Lab 08: DNA Extraction (M. Guttatus)

Allyson Luber


Modified Alexander et. al tube protocol for DNA Extraction

  1. I started off with labeling 3 2.0 mL tubes with my sample code (001- MAPL, 003- RDRK, AEL-CATB)
  2. Added three sterile 3.2-mm stainless steel beads to each tube provided by Professor Paul
  3. Added a small amount of leaf tissue to each tube- we had to be careful to clean any tweezers or other tools used between tubes to avoid cross contamination
  4. Afterwards, we loaded the tubes within a tube rack into the modified reciprocating saw rack and mounted the rack to the saw. Ours was done by Professor Paul for 40 seconds
  5. Once done on the saw we briefly spun down the tubes in the centrifuge for 15-20 seconds to pull plant dust down from the lids
  6. Next thing, we added 434 μL preheated grind buffer to each of our sample tubes
  7. Incubated buffered grindate at 65 degrees celsius for 10 minutes in water bath, mixing the tubes by inversion every 3 minutes
  8. Added 130 μL 3M pH 4.7 potassium acetate, whilst inverting tubes several times then incubating on ice for 5 minutes
  9. Next, we spun the tubes in a centrifuge yet again at maximum force for 20 minutes, at 14,000 or 15,000 rpm for the tubes in a smaller microcentrifuge
  10. Bought coffee in this 20 minute break (you’ll need it).
  11. Labeled new 1.5 mL tubes with sample ID
  12. When finished centrifuging, transferred supernatant to these sterile 1.5mL microcentrifuge tubes– MAKE SURE TO ONLY GET SUPERNATANT AND NO PRECIPITATE
  13. Added 1.5 volumes binding buffer. It was around 600 μL of binding buffer, to be exact
  14. Applied 650 μL of mixture from step 11 to special little tubies, called Epoch spin column tubes and centrifuged for 10 minutes (until all liquid has passed through) at 15,000 rpm in a centrifuge and discarded flow-through in an erlenmeyer flask
  15. Repeat step 14 with the remaining volume from step 13
  16. Washed the DNA bound to the silica membrane by adding 500 μL of 70% EtOH to the column and centrifuge at 15,000 rpm until all liquid has passed to the collection tube (8 minutes). Discard the flow-through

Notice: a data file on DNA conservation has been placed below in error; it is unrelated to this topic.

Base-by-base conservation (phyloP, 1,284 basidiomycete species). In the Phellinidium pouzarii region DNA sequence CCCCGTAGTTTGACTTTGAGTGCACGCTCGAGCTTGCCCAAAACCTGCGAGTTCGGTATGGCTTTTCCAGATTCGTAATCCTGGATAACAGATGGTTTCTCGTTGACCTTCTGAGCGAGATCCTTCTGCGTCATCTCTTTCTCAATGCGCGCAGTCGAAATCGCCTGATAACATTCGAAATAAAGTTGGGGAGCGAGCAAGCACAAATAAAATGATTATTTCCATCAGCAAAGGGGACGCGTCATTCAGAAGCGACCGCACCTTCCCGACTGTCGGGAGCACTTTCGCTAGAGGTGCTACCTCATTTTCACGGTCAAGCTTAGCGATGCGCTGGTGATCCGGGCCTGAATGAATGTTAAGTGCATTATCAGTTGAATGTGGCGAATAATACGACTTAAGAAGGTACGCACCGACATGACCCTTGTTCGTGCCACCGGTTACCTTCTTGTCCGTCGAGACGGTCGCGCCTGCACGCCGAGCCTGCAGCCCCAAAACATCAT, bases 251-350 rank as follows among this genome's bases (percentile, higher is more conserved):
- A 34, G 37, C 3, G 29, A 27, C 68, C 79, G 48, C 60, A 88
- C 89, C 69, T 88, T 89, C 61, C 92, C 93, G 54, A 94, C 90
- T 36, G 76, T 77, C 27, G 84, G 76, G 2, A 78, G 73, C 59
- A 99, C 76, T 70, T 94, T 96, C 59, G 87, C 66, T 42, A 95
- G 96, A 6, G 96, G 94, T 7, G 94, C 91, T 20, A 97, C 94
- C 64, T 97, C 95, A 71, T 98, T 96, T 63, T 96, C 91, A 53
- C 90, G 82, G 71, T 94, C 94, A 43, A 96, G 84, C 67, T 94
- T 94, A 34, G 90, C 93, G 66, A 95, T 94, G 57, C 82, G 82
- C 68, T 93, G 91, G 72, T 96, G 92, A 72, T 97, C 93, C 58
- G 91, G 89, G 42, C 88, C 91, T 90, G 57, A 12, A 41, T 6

17. Repeat step 16
  18. After discarding the flow-through from step 17, we centrifuged the columns for an additional 5 min to remove any residual ethanol
  19. Discarded the collection tubes and placed the columns in sterile 1.5 mL microcentrifuge tubes– make sure these tubes are labeled with sample ID and date
  20. Finally, we added 100 μL preheated (65 degrees celsius) pure sterile water to each tube. Let it stand for 5 minutes and then centrifuged for 2 minutes at 15k rpm to elute the DNA

Lab 06: An Introduction to Geneious

Allyson Luber

October 1, 2019

Computer Lab: An Introduction to Geneioius

  • In this computer lab we were able to assemble, edit, and BLAST each of our sequence/reverse pairs
  • Allowed us to match the fish species we were supposed to be served at the restaurants
  • Attached below are snapshots of the nucleotide alignments for each species, aligned next to closely related (or the exact species) fish:



  • Specimen 02 (AEL02) was labeled as “Eel” on the menu and was found out to be matched with Japanese/European eel (Anguilla rostrata voucher; 99.1% grade)
  • Specimen 04 was labeled as “White tuna” and was found to be matched with multiple different tuna families (Thunnus alalunga, Thunnus orientalis)
  • In each alignment there were at least 10 polymorphic sites found (listed below)

02: 25, 76, 81, 105, 110, 123, 172, 196, 211, 241

04: 73, 124, 130, 133, 163, 250, 295, 340 (only 8)

  • Specimens 01 and 03 did not make it through the PCR process which is why we weren’t able to get and forward or reverse reads for it. Specimen 01 was supposed to be salmon and 03 was mackerel

Lab 05: Marin Fieldtrip!

Allyson Luber

September 30th, 2019

Marin, CA (Mt. Tamalpais State Park), September 24th, 2019

Goal/objective: Observe more populations of Mimulus guttatus in varied habitats around Mt. Tamalpais state park

First stop: Roadside along Highway 1! Beautiful Malibu/SoCal-like views overlooking blue waters and if you’re lucky you’ll catch Marin residents driving their super cars (and you might see some whales in the water)

On the roadside stop of Highway 1 there is natural (safe-to-drink) spring water sourced from Mt. Tam

Next to the spring water spouts is our friends– mimulus guttatus! These flowering mimuli love to get their feet wet and so they all stick around near the water spout. We discussed techniques of how bees pollinate these specific individuals since they’re planted right beside a mountain. Bees would probably fly upwards to find other flowers and plants. Along with mimuli, other water-loving plants surrounded the spring water spouts in a co-habitat, college roommates-living style. These other plants included watercress and horsetails, and we spotted fennel on the other side of the road where there’s dry soil (along the seacoast)

Fresh mint, another one of the plants living in the same habitat as mimulus guttatus in the creek area

Stop #2: Went to lower elevation where the creeks are to find mimuli in different habitats. This habitat was much more shady, cooler temperature, and much more plant/tree life surrounding us

This was one of the populations we spotted of mimuli that was in the creekside area. These mimuli are also dependent on rainfall in terms of flowering timing. For example, a sync population won’t flower because it would be too late in the year and rainfall will soon come. Rainfall is important in the sense that it determines the next generation, not just for mimuli but many of the other plants in this biome. Especially these days with higher variable climate, if there’s a drought year it will potentially take a longer time to flower.